a visit by Vic and Bev Kubik on October 8, 2001

Some of the young residents of the Home.


Left: One of the two dorms. 
(There's a boys' and a girls' dorm.)
Right: The hall used for special gatherings

Home for the animals that the kids help to cultivate.

The colorful work of volunteers.

Outside of the dining hall: Australian volunteer Murray Hansen, Bev Kubik and and Manyowa Karimazondo, a bright young man who grew up at the Home and was planning on going to medical school.

Australian volunteer Lisa Hansen helps in the garden underneath a  blossoming Jacaranda tree, which aren't native to Zimbabwe but which  are everywhere and make an impressive display every October. The office is in the background.

At work in the office

Australian volunteer Murray Hansen came to work at the Home for  several months.

Bev with Mr. Mangobe, who retired at the end of October 2001 after  several years of dedicated service as the Home's superintendent.

The children learn to raise and cultivate these chickens.

Customers come to have their maize ground at the mill at the Home, which helps to generate income.

In the maize-grinding mill.

Manyowa Karimazondo is one of the Home's shining stars. He grew up at the Home and did so well in school that he was planning to go to medical school.

Aussies help here!

Bev and Manyowa Karimazondo, who grew up at the Home, with the  laundry building in the background

Staff members show off the beige school uniforms they've made with  the Home's sewing machines, which are also used in a tailoring project  to teach skills to the children

Sewing up some more school uniforms for the kids

It doesn't take much for the kids to have fun. Here, they play  traditional African games.


The office

The back entrance to a dorm. Step inside here and you'll find a  courtyard.

This is the Matthew Rusike, who started the Home with some grass huts in 1950.

One of the children help to tend the electric vat used to make sadza. Sadza is Zimbabwe's staple food -- maize meal and water cooked  to the consistency of mashed potatoes. It's always eaten with a tasty side dish.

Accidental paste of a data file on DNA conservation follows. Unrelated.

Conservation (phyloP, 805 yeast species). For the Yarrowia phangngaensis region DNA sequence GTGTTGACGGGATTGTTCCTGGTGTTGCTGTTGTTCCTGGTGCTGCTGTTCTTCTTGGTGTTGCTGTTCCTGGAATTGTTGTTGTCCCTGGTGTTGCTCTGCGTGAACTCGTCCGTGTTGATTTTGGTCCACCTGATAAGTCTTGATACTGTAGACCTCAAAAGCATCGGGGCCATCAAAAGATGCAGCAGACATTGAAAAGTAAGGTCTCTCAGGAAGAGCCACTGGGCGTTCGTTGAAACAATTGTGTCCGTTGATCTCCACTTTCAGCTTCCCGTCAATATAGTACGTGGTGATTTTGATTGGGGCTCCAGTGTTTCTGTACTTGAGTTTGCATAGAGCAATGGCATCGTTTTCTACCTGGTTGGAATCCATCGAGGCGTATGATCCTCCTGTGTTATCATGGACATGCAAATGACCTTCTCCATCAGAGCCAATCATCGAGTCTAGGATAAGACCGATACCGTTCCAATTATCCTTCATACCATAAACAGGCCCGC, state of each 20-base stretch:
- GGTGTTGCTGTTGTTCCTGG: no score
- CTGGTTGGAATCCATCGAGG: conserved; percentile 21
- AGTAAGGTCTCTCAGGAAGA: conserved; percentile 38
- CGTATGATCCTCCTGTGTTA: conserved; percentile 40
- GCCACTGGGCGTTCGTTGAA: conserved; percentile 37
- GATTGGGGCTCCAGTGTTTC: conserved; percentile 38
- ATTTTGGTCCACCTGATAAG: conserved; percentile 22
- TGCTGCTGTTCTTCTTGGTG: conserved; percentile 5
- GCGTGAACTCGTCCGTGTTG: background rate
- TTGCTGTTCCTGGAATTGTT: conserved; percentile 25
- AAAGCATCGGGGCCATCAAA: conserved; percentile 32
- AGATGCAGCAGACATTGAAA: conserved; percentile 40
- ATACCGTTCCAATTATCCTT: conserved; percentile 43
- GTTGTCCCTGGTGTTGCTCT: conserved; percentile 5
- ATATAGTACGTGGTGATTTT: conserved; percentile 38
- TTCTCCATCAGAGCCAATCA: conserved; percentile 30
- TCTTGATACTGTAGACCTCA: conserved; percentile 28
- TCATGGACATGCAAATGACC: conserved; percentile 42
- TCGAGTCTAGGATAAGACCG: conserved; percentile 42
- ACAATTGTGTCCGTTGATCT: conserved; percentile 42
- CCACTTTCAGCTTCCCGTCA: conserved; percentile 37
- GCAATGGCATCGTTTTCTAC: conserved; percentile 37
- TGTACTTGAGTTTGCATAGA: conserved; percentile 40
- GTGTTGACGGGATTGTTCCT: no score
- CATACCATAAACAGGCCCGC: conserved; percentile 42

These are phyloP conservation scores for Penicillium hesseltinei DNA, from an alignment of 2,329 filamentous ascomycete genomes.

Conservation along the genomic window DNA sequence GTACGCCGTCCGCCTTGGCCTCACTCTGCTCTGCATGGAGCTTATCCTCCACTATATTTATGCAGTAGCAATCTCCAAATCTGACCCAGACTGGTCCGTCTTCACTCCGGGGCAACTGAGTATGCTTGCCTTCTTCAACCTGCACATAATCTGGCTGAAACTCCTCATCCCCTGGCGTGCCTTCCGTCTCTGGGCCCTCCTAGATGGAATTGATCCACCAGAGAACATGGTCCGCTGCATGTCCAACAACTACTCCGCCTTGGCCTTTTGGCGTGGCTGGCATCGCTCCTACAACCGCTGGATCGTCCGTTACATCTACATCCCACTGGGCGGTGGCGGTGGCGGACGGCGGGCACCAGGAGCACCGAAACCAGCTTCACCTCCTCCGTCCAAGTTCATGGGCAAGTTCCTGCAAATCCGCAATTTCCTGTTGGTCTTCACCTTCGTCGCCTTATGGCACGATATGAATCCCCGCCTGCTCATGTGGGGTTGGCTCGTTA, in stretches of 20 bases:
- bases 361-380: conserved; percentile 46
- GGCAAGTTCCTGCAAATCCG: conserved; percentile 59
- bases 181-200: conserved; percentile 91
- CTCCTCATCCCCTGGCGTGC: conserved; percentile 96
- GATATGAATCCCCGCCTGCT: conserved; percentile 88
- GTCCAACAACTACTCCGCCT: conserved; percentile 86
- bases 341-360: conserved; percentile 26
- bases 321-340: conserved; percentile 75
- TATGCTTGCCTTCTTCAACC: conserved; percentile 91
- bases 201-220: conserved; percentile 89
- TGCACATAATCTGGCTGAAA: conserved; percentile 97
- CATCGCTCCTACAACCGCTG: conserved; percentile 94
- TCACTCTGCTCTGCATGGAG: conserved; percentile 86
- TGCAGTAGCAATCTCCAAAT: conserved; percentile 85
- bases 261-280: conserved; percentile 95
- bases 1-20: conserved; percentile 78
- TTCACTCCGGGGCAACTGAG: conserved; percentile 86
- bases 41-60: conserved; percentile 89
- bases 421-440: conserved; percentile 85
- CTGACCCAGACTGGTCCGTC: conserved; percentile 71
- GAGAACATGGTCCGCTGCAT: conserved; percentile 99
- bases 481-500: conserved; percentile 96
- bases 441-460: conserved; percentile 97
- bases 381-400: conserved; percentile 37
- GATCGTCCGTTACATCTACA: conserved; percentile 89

Staff members work in the kitchen.

Bev checks out the garden, where collard greens (called "rape" in Zimbabwe) is grown

Checking out the garden are Bev, volunteers and Manyowa  Karimazondo, who grew up at the home

Bev and some tasty greens in the garden

Mr. Mangobe, the caring superintendent for many years, before he  retired at the end of October 2001

Vic Kubik with Ireen and George Musoni. Ireen is the Home's bookkeeper.  George teaches in the Home's Study Group (or school) where older  children from the village prepare for their "O" level examinations.  The Study Group generates income for the Home.

This little truck helps to do everything -- take kids to events,  pick up donations, drive into downtown Harare for business, ....  Everything!

The kids help tend to the Home's agricultural projects

Local customers wait for their maize to be ground in the Home's  mill

Another view of the maize-grinding mill that generates income for  the Home

Bev checks in on the sewing and tailoring project

These are the Independence Units where the older children stay